The famous triptych sequence is truly a sight to behold. After so long watching a film in a tiny 4×3 box the world suddenly opens up as the film and the character of Napoleon reach their full potential. The triptych is not just a way of creating a widescreen effect, the images are duplicated and mirrored across the screens. The wide shots convey a huge sense of scale, but the real innovation is in the sequences projecting different images onto three screens. It’s an idea that was used by Gance in 1927 and then largely ignored for 100 years. He was doing then what James Franco’s As I Lay Dying is doing now, to at least equal effect. In the last couple of minutes the three screens take on a new significance as the left and right reels are tinted blue and red respectively. The film becomes a glowing tricolore instilling a sense of patriotism and joy that really captures the spirit of Napoleon’s legacy. In those final moments he becomes the cultural hero and you can’t help but admire the film, the man and the performance that has brought these images to you. It’s astonishing and completely breathtaking. Napoleon should not be judged as a film within its time, it should take its place alongside Gone With the Wind and Citizen Kane as a film where cinema took flight.

  • Entertainment: 5/5
  • Artistic:              5/5
  • Intellectual:       5/5

Ida – 2013


Pawel Palikowski’s newest film has just been crowned winner of the London Film Festival, Warsaw Film Festival and won the critics award in Toronto. So what is so captivating about this film? The synopsis sounds pretty dreary “a young orphaned Polish nun goes on a journey with her aunt” isn’t exactly the kind of thing that gives the average reader thrills of excitement.

What Ida has, however is the simple lure of beautiful things. Shot in black and white in the largely obsolete 4×3 aspect ratio every shot is composed with this in mind. Unlike many other black and white films which hover in a washed out grey for two hours, Ida is short, snappy and fully in command of pure white and deep black. Every shot is composed with pinpoint precision to have just the right patterning of light and shade. The aspect ratio makes the film easier to take in, rather than your eyes darting from side to side of a widescreen. Ida’s visuals would be challenging in a widescreen format due to the amount of empty space and obscurity in the cinematography. This empty space is entirely necessary, and a key part of the story of Ida. The cinematography is every bit as bleak and lonely as Ida’s mental state, even going so far as reducing this empty space as Ida becomes more comfortable in her surroundings.

Agata Trzebuchowska’s performance as the almost entirely mute eponymous Ida is sensitive and accomplished. Her mastery of body language and expression means that the emotional journey is completely understood by the audience. While there are complex issues about morality and religion wrapped up in the plot, Trzebuchowska’s performance, combined with Pawlikowski’s sensitive lighting and framing, reduces this into the essentials human experience of confusion and the search for an identity. While the viewer may not agree with Ida’s decisions her motivations are perfectly understood despite her overwhelming silence. Agata Kulesa provides the foil to Ida’s composed, pious silence in her forthright pugnacity and borderline alcoholism. Kulesa’s performance is without a doubt fantastic in itself, but ultimately forgettable compared to the other merits of the film.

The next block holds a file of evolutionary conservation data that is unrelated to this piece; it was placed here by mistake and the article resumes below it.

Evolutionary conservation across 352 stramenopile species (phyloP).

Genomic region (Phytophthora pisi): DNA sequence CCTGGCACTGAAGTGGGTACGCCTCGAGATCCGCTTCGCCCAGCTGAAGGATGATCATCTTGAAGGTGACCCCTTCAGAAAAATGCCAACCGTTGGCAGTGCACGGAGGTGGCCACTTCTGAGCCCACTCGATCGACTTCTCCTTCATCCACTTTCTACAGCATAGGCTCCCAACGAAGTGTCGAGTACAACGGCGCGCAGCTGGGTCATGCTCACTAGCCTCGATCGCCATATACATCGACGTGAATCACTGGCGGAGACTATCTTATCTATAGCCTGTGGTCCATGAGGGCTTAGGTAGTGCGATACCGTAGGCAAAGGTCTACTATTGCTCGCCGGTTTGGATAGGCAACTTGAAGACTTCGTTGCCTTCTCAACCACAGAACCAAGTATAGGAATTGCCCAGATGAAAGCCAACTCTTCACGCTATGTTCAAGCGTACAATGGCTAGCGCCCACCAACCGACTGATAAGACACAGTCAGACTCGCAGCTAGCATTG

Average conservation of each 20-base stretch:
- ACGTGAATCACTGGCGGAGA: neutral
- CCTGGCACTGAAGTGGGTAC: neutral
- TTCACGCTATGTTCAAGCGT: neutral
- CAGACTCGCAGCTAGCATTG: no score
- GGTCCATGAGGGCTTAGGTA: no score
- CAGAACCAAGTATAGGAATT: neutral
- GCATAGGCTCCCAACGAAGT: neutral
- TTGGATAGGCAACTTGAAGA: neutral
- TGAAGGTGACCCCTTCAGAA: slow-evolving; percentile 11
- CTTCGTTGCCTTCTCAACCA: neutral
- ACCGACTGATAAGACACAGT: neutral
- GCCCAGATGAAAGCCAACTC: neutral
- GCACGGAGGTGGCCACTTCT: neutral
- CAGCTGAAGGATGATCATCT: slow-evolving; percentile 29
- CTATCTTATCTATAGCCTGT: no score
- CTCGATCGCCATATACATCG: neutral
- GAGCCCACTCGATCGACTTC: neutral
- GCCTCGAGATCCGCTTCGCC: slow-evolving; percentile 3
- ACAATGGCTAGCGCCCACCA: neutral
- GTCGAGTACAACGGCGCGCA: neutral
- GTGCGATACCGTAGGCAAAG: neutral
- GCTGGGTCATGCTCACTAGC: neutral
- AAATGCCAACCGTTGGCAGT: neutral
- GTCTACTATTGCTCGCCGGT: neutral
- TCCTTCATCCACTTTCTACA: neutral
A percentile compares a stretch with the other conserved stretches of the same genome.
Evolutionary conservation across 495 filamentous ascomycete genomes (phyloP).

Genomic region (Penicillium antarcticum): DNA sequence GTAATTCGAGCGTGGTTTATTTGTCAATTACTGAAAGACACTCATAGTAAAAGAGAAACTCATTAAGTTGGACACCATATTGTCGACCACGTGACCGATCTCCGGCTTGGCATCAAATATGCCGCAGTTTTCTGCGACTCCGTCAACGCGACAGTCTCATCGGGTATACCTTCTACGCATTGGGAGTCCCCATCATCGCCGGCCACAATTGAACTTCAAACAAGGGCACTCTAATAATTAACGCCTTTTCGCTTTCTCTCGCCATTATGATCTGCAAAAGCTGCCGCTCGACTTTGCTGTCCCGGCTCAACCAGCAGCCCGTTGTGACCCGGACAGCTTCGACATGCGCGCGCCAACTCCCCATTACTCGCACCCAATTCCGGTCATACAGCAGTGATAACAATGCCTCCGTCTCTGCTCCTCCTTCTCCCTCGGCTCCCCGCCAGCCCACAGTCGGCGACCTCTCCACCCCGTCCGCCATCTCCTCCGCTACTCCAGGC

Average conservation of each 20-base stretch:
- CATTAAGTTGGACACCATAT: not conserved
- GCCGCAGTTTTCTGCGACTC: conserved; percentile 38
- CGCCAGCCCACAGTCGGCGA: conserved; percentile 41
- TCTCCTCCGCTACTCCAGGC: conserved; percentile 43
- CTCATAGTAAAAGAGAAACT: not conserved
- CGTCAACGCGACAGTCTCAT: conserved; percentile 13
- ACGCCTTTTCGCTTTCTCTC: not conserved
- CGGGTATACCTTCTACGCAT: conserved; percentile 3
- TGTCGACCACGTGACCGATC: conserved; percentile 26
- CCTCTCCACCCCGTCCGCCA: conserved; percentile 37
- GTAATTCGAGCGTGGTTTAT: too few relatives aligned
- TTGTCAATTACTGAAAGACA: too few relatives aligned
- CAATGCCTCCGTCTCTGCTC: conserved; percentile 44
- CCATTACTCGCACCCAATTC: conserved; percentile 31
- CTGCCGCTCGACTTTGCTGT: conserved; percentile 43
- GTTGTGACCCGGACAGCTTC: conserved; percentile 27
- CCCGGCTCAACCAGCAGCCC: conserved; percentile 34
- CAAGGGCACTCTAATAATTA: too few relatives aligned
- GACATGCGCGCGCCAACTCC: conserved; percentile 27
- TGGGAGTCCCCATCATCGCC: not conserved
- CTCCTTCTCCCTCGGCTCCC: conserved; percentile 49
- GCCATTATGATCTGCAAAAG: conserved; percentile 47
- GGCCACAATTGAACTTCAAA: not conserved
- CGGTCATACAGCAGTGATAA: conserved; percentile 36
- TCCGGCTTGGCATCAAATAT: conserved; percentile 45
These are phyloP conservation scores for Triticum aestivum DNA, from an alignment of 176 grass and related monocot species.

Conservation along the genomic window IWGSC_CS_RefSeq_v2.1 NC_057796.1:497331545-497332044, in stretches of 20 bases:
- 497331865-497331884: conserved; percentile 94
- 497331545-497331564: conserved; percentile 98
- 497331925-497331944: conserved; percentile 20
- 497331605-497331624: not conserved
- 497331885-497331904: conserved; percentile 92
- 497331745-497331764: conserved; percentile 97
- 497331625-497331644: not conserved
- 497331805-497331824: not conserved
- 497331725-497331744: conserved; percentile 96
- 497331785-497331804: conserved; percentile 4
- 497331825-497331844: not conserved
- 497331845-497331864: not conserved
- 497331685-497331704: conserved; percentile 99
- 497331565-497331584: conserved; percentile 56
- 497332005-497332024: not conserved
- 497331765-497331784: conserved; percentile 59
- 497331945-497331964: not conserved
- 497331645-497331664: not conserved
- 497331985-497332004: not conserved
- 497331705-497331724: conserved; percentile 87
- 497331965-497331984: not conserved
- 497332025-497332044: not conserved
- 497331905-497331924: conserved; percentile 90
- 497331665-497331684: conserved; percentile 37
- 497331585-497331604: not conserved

It takes a huge amount of directorial clout to pull off a film in an unfamiliar format, in black and white, with very little dialogue and only two characters. For Pawel Pawlikowski these elements add up into a left field gem that will stay with you for long after the screening finishes.

  • Entertainment: 4/5
  • Artistic:              5/5
  • Intellectual:       5/5

La Belle et La Bête – 1946

belleOpening the London Film Festival from my point of view is a newly-restored version of Jean Cocteau’s 1946 film La Belle et La Bête. Of course, the story has been around for much longer but this film was the first, and continues to be considered the best attempt at rendering the story in celluloid.

Cocteau literally tells the audience to suspend their cynicism and disbelief from the word go. This is a surprisingly effective attack. Even I, with my determination to critically view cinema found myself charmed into just letting that go and enjoying the magic. And magic it was. The film is a picture-perfect fairytale, with smatterings of Cinderella and a comforting resemblance to the Disney Beauty and the Beast (which, I soon realised had paid homage outright stolen many elements of this film, including an entire character). I felt truly transported back to a childish perspective. The archetypes are like every Grimm and Anderson tale I was ever read and so the film, despite being unnerving in places, is overwhelmingly relaxing and nostalgic.

The script lacks nothing in terms of wit and irony, in places being genuinely laugh-out-loud funny in its characterisation. This is only added to by the dead-pan mise-en-scène, even the most ridiculous scenes and characters are shot in still camera as if nothing more unusual was happening than some drizzle. The special effects are further evidence that the French film industry really did just decide to ignore that there ever was a war on and continue on its merry way. People float through corridors, statues move and people fly. It’s a crash course in the dramatic potential of black and white cinema. I imagine that the sense of wonder one feels watching this film has not been at all diminished in the last 60 odd years.